self-employed

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melsbells
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self-employed

Postby melsbells » Mon Jun 13, 15:25 2016

I've been thinking about becoming self-employed in fiber arts. I haven't settled on anything specific yet. I'm still trying to access my skills and what I would need to do to make this viable. Is anyone up for sharing their experiences as self-employed or as a seller of their handmade goods?

Isabella357

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Re: self-employed

Postby Isabella357 » Tue Jun 14, 9:44 2016

I started a small business making Mexican tacos (aka street tacos, carne asada tacos, little tacos) and quesadillas this year. It was originally a combination of employing my husband and ensuring I had a steady taco supply in an underserved market. I had no idea what I was doing, so I just sort of started googling really basic stuff about how to do the paperwork and banking stuff. Turns out, it wasn't really as bad as I thought. I did an LLC for the ease in transferring ownership and to protect the $16 bucks in my personal savings account. All I had to do was send a simple form with my basic information and what I wanted to call my business to the Secretary of State (SOS) in Montana (or whatever state you live in) to register. If you have employees or just want to use an ITIN (individual tax payer identification number) instead of your personal social security number, you can apply for one online at irs.gov once you have your paperwork back from the SOS confirming your business name and company type is registered. Pretty much any bank will open a business checking account with just that basic information.

As far as the management and planning goes, I still have no idea what I'm doing, but I am able to make the payments on the truck we bought to do this in, so I guess I haven't technically failed ....yet. My day job is a financial analyst/planner/manager, so I am literally pro at forecasting and margins, but that all goes out the window when you have no idea what your demand is and no historical data to create a baseline from. hahaha I would say that I'm keeping it pretty simple for now, trying to sell for more than what it cost to make, but in the long run I have some pretty specific goals and metrics I would like to meet. I think I read an article once that the biggest mistake that people make in being self employed is that they pay themselves more than the market would (essentially overpay themselves). I suppose I am still getting joy from this (and lots of discounted tacos since I let myself buy them at cost), so I don't mind working a taco truck during my lunch hour(s) for free...yet. I have sort of decided that it would help my husband keep busy and meet people in a new state while giving me an opportunity to learn something new and useful. We've accomplished that much, so I consider us at least on the path to success.

I know that a taco truck isn't the same as fiber arts, but I think the initial paperwork and start up concerns are universal in all new businesses. I'd be more than willing to share any further information or answer specific questions if you like. I would also love any bits of advice or to hear from somebody that has a successful or thriving business.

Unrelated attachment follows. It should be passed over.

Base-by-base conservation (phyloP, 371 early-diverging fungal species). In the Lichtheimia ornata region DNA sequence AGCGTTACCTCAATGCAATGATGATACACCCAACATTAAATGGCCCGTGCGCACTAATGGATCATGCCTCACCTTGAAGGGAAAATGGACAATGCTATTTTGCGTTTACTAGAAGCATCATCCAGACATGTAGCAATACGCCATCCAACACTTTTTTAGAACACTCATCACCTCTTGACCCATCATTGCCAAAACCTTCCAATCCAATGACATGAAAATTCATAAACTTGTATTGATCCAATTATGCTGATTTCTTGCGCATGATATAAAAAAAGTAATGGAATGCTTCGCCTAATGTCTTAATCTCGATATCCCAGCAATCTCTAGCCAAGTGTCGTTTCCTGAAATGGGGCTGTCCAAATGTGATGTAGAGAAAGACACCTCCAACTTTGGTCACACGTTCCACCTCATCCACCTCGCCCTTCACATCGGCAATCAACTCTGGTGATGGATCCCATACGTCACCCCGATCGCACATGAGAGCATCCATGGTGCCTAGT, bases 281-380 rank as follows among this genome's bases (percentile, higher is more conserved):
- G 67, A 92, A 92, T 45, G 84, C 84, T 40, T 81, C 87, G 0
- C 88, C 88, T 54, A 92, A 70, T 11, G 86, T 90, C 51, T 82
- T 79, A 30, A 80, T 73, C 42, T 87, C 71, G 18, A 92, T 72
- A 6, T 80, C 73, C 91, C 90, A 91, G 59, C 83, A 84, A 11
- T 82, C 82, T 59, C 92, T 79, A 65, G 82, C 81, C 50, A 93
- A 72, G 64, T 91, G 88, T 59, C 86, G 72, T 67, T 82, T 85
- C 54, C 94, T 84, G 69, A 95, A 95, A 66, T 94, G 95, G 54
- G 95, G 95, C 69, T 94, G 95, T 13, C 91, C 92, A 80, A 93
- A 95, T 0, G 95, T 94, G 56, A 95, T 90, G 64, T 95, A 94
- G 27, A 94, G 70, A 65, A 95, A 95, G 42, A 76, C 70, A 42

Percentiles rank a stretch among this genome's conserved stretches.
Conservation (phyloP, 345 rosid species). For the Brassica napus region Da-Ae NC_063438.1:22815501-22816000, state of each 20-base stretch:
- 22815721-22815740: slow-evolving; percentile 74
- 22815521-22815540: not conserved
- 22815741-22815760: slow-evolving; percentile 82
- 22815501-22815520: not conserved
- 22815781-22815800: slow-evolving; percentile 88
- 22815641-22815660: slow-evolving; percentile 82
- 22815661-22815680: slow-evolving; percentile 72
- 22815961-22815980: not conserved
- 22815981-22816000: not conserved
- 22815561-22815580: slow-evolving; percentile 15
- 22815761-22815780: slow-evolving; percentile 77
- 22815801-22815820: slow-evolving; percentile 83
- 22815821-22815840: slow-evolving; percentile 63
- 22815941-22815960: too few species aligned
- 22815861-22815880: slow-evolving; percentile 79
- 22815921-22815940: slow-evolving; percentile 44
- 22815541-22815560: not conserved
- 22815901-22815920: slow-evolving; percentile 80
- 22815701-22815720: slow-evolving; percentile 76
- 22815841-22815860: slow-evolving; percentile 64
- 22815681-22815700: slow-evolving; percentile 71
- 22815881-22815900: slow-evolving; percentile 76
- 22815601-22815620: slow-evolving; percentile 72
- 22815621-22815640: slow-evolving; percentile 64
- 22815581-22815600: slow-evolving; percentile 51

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Charli!
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Re: self-employed

Postby Charli! » Sat Jun 18, 13:47 2016

I attempted to support myself making glass lampwork beads- making the beads was the easy part, but selling them was hard! Setting up a business involved a lot of red tape, and money (in the UK). Before actually being a a business I'd made all my jewellery to be silver or sterling silver- but never hallmarked it. As a real business I had to hallmark things, but the setup fee was like £400!
So, ignoring legality for a bit, I got myself some insurance (that was only £30!) and started doing craft fairs. I picked fairly local ones, and they weren't the right ones. Everyone thought my stuff was too expensive (at £25 a bracelet), people were amazed I'd made the beads and I'd do demos and things, but people didn't buy very much. I put some pieces in shops- but they'd double my price to enable them to make a profit and I wouldn't sell much. I didn't do big enough or prestigious enough shows.

I think the main problem was too many people around here doing 'art and crafts' as a hobby and selling below a sustainable price. they didn't need to charge for their time so my stuff looked really expensive. Or maybe it was that I wasn't upmarket enough, I was aiming at the 'craft' rather than 'art' sector. Also this was 6-odd years ago, in the middle of the recession!

I didn't lose money, but I didn't make any either- certainly not enough to actually live on. i also really hated selling, having to explain to people why my handmade glass beads that took hours to make one by one were worth more than plastic walmart jewellery. I don't want to sound like it was all bad, I picked a really bad time to try it, and I didn't personally enjoy the important bit.
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Re: self-employed

Postby HelenGreene » Wed Jul 13, 0:35 2016

As you I also thinking of becoming a self-employer. Thanks for sharing your experiences here.

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Re: self-employed

Postby melsbells » Fri Jul 15, 14:05 2016



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